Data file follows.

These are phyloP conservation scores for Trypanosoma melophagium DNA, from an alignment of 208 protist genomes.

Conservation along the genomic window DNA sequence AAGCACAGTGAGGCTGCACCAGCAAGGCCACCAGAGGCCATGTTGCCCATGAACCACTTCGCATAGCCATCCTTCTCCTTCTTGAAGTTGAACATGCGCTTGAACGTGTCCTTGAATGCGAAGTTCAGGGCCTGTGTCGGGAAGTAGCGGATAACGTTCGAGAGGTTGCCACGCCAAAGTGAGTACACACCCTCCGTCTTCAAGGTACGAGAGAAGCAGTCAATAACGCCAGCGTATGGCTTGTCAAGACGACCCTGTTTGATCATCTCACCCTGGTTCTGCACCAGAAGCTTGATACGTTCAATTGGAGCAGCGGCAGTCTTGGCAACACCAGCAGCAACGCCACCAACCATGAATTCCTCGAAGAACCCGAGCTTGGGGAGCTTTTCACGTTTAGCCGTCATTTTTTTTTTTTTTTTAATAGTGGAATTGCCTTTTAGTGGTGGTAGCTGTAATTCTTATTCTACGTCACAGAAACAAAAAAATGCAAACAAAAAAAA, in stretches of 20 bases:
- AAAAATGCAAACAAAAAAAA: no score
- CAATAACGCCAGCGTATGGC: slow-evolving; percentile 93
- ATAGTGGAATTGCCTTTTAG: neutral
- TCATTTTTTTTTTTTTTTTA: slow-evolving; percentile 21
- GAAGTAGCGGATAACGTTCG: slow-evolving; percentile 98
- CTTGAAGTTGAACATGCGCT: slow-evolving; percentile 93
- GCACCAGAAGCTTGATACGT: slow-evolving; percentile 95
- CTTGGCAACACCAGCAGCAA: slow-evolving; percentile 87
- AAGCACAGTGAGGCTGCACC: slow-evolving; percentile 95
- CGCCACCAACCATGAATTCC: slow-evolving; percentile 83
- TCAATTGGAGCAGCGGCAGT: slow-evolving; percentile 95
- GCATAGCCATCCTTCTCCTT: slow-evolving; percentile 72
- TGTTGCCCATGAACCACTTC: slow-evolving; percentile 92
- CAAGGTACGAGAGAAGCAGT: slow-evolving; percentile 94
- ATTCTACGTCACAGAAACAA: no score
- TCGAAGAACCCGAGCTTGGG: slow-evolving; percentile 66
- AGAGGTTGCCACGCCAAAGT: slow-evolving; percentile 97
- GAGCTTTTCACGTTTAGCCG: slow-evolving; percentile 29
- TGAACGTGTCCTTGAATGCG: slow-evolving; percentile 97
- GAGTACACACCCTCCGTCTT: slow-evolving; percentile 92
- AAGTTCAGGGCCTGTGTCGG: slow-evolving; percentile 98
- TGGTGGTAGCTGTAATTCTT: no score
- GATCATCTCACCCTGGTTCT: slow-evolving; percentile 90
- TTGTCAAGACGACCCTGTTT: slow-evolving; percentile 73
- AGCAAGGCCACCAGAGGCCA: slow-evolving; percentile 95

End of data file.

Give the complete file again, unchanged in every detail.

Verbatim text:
These are phyloP conservation scores for Trypanosoma melophagium DNA, from an alignment of 208 protist genomes.

Conservation along the genomic window DNA sequence AAGCACAGTGAGGCTGCACCAGCAAGGCCACCAGAGGCCATGTTGCCCATGAACCACTTCGCATAGCCATCCTTCTCCTTCTTGAAGTTGAACATGCGCTTGAACGTGTCCTTGAATGCGAAGTTCAGGGCCTGTGTCGGGAAGTAGCGGATAACGTTCGAGAGGTTGCCACGCCAAAGTGAGTACACACCCTCCGTCTTCAAGGTACGAGAGAAGCAGTCAATAACGCCAGCGTATGGCTTGTCAAGACGACCCTGTTTGATCATCTCACCCTGGTTCTGCACCAGAAGCTTGATACGTTCAATTGGAGCAGCGGCAGTCTTGGCAACACCAGCAGCAACGCCACCAACCATGAATTCCTCGAAGAACCCGAGCTTGGGGAGCTTTTCACGTTTAGCCGTCATTTTTTTTTTTTTTTTAATAGTGGAATTGCCTTTTAGTGGTGGTAGCTGTAATTCTTATTCTACGTCACAGAAACAAAAAAATGCAAACAAAAAAAA, in stretches of 20 bases:
- AAAAATGCAAACAAAAAAAA: no score
- CAATAACGCCAGCGTATGGC: slow-evolving; percentile 93
- ATAGTGGAATTGCCTTTTAG: neutral
- TCATTTTTTTTTTTTTTTTA: slow-evolving; percentile 21
- GAAGTAGCGGATAACGTTCG: slow-evolving; percentile 98
- CTTGAAGTTGAACATGCGCT: slow-evolving; percentile 93
- GCACCAGAAGCTTGATACGT: slow-evolving; percentile 95
- CTTGGCAACACCAGCAGCAA: slow-evolving; percentile 87
- AAGCACAGTGAGGCTGCACC: slow-evolving; percentile 95
- CGCCACCAACCATGAATTCC: slow-evolving; percentile 83
- TCAATTGGAGCAGCGGCAGT: slow-evolving; percentile 95
- GCATAGCCATCCTTCTCCTT: slow-evolving; percentile 72
- TGTTGCCCATGAACCACTTC: slow-evolving; percentile 92
- CAAGGTACGAGAGAAGCAGT: slow-evolving; percentile 94
- ATTCTACGTCACAGAAACAA: no score
- TCGAAGAACCCGAGCTTGGG: slow-evolving; percentile 66
- AGAGGTTGCCACGCCAAAGT: slow-evolving; percentile 97
- GAGCTTTTCACGTTTAGCCG: slow-evolving; percentile 29
- TGAACGTGTCCTTGAATGCG: slow-evolving; percentile 97
- GAGTACACACCCTCCGTCTT: slow-evolving; percentile 92
- AAGTTCAGGGCCTGTGTCGG: slow-evolving; percentile 98
- TGGTGGTAGCTGTAATTCTT: no score
- GATCATCTCACCCTGGTTCT: slow-evolving; percentile 90
- TTGTCAAGACGACCCTGTTT: slow-evolving; percentile 73
- AGCAAGGCCACCAGAGGCCA: slow-evolving; percentile 95